DOJ Antitrust Enforcer says there are no more easy vertical mergers for digital platforms
Assistant Attorney General Jonathan Kanter, who heads the Justice Department’s Antitrust Division, is pushing for a stricter interpretation of US antitrust law to meet the demands of a new digital economy.
Historically, the department has not exercised its full powers and interprets laws with caution. The tendency was to under-enforce the law. By the logic of the times, business monopolies correct themselves in time while miscarriages of justice cannot be undone, Kanter said last Friday at the Fordham Competition Law Institute’s annual conference in New York.
But this is no longer the case.
“We have all seen that in digital markets, monopolies are self-sufficient,” he said. “Platforms that are inherently collaborative become essential business partners for entire industries, and without competition have greater power to discourage rivalry.”
For one thing, he said the DOJ is rethinking its reliance on the app based on horizontal or vertical merger status. (Buying a business in a new category is a vertical deal, like AT&T’s one-time acquisition of WarnerMedia, whereas a horizontal merger, like the recently rejected merger of T-Mobile and Sprint, merges direct competitors. .)
For example, Susan Athey, chief economist for the DOJ’s antitrust division, recently co-authored an article on potential competition issues if a major platform were to acquire a multi-homing service, he said. People use multi-homing services to switch between multiple platforms from a centralized system or to manage accounts on multiple platforms simultaneously. If a monopolist acquired the technology, it could be a powerful tool to prevent competition, even if it were a vertical merger – which the DOJ historically interprets as kosher.
“We have been too limited by a self-imposed requirement to use our most powerful microscopes to examine an act of exclusion before intervening to stop it,” Kanter said. “We need a broader purpose and a greater will to pursue and remedy all harmful behavior that constitutes exclusionary behavior.”
Rather than simply cracking down on horizontal mergers and allowing vertical deals to pass, he said antitrust authorities should think more about how a deal or acquisition creates “a flywheel effect” that reinforces a monopoly.
Kanter also highlighted how digital platforms rely on collaboration and user engagement. They do not install physical networks of cables and telephone poles on a national scale, as in the case of the investigations of the old monopolies.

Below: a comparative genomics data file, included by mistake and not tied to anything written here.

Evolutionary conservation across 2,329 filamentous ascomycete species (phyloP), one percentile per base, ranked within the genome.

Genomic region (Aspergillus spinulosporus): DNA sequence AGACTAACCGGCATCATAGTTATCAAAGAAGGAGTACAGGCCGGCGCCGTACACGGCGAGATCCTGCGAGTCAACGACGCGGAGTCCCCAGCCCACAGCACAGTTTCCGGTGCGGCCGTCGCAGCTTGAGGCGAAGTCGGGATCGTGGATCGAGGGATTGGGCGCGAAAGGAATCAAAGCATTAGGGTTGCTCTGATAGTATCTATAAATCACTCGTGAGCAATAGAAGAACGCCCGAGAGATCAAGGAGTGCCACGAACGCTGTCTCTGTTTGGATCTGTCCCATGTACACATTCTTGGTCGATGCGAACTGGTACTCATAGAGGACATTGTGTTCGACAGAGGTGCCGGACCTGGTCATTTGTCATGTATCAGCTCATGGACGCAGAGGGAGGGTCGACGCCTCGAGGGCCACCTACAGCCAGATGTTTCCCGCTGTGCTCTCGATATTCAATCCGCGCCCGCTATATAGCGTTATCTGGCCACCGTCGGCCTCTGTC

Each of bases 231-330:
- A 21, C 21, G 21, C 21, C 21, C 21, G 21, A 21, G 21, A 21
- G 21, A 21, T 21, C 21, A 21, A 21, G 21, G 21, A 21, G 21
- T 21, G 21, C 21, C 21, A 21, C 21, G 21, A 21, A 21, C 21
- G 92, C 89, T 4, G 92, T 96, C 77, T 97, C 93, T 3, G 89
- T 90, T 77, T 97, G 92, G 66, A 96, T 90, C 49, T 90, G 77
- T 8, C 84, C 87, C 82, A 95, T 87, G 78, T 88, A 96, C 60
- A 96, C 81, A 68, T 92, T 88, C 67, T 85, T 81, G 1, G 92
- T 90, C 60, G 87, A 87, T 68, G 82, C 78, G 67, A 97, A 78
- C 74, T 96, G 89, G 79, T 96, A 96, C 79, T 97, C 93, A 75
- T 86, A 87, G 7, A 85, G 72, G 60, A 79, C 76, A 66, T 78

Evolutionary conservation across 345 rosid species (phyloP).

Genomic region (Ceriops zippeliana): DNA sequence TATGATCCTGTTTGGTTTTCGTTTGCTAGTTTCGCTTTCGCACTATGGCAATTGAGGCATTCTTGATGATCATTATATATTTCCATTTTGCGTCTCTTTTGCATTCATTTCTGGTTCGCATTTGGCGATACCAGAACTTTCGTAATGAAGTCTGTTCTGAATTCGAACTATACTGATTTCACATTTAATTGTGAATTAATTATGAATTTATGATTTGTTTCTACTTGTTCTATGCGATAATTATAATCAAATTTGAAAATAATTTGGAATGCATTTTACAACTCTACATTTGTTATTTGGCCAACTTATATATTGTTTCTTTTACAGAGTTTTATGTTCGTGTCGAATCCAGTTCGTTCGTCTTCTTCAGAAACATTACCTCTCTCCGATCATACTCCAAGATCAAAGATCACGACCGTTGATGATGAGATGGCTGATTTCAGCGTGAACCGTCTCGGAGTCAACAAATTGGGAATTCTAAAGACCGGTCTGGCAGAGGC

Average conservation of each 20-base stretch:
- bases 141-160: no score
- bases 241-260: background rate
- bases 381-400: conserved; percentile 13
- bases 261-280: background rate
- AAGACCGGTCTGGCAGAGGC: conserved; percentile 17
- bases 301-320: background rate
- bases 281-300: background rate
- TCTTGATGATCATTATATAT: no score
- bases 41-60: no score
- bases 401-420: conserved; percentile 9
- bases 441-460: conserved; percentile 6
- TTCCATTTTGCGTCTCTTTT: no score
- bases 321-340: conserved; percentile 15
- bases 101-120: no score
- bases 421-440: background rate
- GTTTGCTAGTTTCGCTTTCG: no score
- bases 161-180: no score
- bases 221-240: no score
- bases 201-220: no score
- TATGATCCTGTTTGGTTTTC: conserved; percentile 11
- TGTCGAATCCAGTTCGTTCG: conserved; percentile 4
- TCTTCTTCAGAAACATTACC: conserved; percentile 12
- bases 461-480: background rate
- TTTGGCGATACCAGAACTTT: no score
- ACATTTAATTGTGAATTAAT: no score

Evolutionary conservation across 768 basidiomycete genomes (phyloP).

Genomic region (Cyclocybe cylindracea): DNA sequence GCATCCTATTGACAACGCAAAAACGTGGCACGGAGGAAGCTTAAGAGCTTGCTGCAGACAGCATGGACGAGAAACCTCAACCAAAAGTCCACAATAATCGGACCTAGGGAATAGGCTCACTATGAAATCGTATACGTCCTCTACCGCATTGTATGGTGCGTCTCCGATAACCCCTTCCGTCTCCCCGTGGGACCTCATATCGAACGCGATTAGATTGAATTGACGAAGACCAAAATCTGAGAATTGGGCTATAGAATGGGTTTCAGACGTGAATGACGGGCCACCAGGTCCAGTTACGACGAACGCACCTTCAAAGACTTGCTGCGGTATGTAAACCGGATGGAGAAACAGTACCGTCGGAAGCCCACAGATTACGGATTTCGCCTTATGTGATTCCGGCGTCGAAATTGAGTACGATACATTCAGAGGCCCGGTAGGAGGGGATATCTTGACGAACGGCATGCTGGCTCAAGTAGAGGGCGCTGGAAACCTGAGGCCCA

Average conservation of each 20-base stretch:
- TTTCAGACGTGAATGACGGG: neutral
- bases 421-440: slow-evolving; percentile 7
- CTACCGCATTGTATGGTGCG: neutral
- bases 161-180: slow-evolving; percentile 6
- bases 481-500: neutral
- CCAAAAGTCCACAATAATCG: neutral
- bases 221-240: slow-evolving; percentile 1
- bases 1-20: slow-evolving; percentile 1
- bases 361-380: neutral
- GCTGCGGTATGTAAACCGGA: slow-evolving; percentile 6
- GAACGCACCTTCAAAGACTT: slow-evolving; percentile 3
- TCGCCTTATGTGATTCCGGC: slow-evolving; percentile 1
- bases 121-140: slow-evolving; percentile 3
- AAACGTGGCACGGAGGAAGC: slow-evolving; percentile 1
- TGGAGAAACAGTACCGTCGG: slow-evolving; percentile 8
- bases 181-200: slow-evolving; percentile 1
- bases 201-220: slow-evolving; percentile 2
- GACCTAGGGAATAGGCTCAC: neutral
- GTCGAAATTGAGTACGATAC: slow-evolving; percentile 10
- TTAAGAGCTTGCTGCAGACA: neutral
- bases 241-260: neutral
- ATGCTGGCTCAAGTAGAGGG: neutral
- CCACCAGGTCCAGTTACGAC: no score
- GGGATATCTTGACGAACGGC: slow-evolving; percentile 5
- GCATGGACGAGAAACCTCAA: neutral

“Platforms that are fundamentally collaborative become essential business partners for entire industries, and without competition have greater power to discourage rivalry,” he said.
Digital platforms can also have mutually reinforcing monopolies, with special trade agreements that solidify multiple dominant firms and prevent competition. A notorious example is Google and Facebook’s “Jedi Blue” deal: Google allegedly offered Facebook one-time bidding rights and guaranteed access to inventory in exchange for shifting Facebook’s spending of the auction proceeds from open web header to Google’s closed system.
Apple and Amazon also have a complex web of partnerships. Amazon signed Apple as a first-party seller (essentially Amazon wholesales and then resells Apple products, which was unheard of for Apple). In return, Amazon cleaned up its platform of Apple resellers and also cracked down on competitors using Apple’s key search terms.
Shortly after that deal, Apple TV+ came to Amazon Fire TV, while Amazon Prime also launched on Apple TV and began allowing movie and TV subscriptions and purchases through Apple, apparently because ‘Apple charges Amazon a special, low subscription fee.
Digital platforms rely on collaboration in the sense that YouTube, Google, Amazon and others need users to make their platforms attractive and create network effects. But by collaborating exclusively with each other, they can establish strong monopoly positions.
“They can pick winners and losers in adjacent markets, discourage switching to competing services, and punish entrepreneurs who stray too far from competition,” Kanter said of new platform monopolies. “We have seen how exclusionary tactics harnessing this power can reinforce already dominant positions and drive the wedges around a digital castle.”